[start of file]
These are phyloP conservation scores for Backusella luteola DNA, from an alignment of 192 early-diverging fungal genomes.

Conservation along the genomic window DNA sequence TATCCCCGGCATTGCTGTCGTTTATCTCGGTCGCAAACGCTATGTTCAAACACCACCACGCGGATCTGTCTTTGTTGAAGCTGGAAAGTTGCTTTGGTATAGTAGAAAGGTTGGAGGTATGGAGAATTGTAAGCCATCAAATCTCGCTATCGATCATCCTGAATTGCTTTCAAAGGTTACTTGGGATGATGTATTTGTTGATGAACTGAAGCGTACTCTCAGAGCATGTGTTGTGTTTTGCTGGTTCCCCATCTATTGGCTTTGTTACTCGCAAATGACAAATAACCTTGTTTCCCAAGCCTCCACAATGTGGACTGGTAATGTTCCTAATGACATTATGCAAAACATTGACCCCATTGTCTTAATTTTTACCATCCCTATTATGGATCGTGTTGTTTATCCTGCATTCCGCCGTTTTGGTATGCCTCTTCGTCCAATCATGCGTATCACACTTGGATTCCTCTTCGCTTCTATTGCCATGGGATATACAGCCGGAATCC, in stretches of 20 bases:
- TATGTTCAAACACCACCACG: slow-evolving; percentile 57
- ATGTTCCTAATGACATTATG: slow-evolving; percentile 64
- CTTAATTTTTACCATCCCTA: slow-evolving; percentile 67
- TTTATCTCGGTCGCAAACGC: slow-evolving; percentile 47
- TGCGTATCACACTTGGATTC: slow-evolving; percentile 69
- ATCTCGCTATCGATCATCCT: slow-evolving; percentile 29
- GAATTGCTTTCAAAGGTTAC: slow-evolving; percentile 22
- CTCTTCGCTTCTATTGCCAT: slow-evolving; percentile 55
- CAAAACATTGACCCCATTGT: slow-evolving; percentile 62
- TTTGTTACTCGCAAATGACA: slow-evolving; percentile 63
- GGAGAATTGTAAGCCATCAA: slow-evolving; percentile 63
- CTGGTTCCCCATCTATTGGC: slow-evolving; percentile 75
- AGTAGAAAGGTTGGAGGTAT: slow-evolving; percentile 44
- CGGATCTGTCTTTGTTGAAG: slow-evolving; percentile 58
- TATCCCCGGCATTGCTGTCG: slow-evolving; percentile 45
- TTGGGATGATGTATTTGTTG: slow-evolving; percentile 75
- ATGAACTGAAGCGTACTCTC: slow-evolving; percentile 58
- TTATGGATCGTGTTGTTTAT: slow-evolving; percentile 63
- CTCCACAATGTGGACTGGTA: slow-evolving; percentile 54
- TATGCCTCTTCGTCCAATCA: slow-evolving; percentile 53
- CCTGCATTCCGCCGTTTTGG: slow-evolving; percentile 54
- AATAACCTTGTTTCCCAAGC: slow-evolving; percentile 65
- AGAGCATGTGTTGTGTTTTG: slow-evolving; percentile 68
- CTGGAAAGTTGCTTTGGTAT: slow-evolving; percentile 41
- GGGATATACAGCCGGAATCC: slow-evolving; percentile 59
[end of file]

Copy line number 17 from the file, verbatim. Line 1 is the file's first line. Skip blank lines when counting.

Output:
- TATCCCCGGCATTGCTGTCG: slow-evolving; percentile 45